CCTV-dominated public spaces are no longer just backdrops in sci-fi novels. Camera technology of all types will profoundly alter the way we interact with each other, says Peter Cochrane. Over 10 years ago I had the very first black and white sub-miniature electronic camera using a single charge coupled device and ball lens. After experimenting for a few days I took the radical step of drilling a hole in my security badge and mounting the camera at the back. I then wore it while giving a lecture to a 600 strong audience and at a suitable point I operated a switch secreted in my pocket to put the image from the camera up onto a large 4m screen. As I stepped into the audience the person I was addressing suddenly saw their face full size on the screen. The reaction from the subject and audience was breathtaking. The discussion that followed quickly focused on the implications of this new camera technology and what it might do. At that time no one could see that a crude black and white technology costing over £500 would, by today, be full colour and high resolution, and less than £5. Not only are today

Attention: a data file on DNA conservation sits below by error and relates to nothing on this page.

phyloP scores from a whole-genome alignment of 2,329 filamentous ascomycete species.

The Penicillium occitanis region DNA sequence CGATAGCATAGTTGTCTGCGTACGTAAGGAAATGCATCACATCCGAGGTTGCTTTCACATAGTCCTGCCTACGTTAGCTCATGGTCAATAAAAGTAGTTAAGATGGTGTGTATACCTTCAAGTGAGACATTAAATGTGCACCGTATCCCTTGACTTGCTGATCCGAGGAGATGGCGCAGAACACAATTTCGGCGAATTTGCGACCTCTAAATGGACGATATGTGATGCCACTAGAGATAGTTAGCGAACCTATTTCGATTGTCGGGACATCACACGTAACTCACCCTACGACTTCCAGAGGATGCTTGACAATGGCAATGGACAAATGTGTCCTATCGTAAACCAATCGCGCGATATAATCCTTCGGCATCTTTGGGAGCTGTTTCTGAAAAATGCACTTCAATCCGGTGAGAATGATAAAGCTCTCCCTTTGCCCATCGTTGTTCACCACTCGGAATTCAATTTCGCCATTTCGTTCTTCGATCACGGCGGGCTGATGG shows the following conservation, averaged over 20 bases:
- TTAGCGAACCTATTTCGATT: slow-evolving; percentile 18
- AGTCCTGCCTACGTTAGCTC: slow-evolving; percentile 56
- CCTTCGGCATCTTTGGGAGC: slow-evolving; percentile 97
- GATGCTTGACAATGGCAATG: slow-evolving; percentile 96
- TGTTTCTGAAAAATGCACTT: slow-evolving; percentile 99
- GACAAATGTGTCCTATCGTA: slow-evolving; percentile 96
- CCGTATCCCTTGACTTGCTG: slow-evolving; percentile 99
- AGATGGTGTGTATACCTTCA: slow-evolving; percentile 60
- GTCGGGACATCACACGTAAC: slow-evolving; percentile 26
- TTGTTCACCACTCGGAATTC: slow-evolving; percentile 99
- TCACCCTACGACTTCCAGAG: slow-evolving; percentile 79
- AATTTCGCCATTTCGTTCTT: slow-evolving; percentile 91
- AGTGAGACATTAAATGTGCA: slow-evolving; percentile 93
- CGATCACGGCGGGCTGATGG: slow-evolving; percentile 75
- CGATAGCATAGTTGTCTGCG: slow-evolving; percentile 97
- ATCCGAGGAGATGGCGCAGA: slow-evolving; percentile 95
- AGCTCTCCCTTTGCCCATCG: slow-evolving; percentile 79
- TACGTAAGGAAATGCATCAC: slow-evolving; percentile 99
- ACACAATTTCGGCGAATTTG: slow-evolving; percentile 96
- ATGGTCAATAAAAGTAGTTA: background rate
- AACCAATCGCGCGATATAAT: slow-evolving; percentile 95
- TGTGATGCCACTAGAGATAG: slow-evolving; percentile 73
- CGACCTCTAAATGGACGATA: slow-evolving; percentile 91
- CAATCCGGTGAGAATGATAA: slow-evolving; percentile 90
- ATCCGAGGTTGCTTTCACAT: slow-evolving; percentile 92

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Peter Cochrane is an engineer, scientist, entrepreneur, futurist and consultant. He is the former CTO and head of research at BT, with a career in telecoms and IT spanning more than 40 years.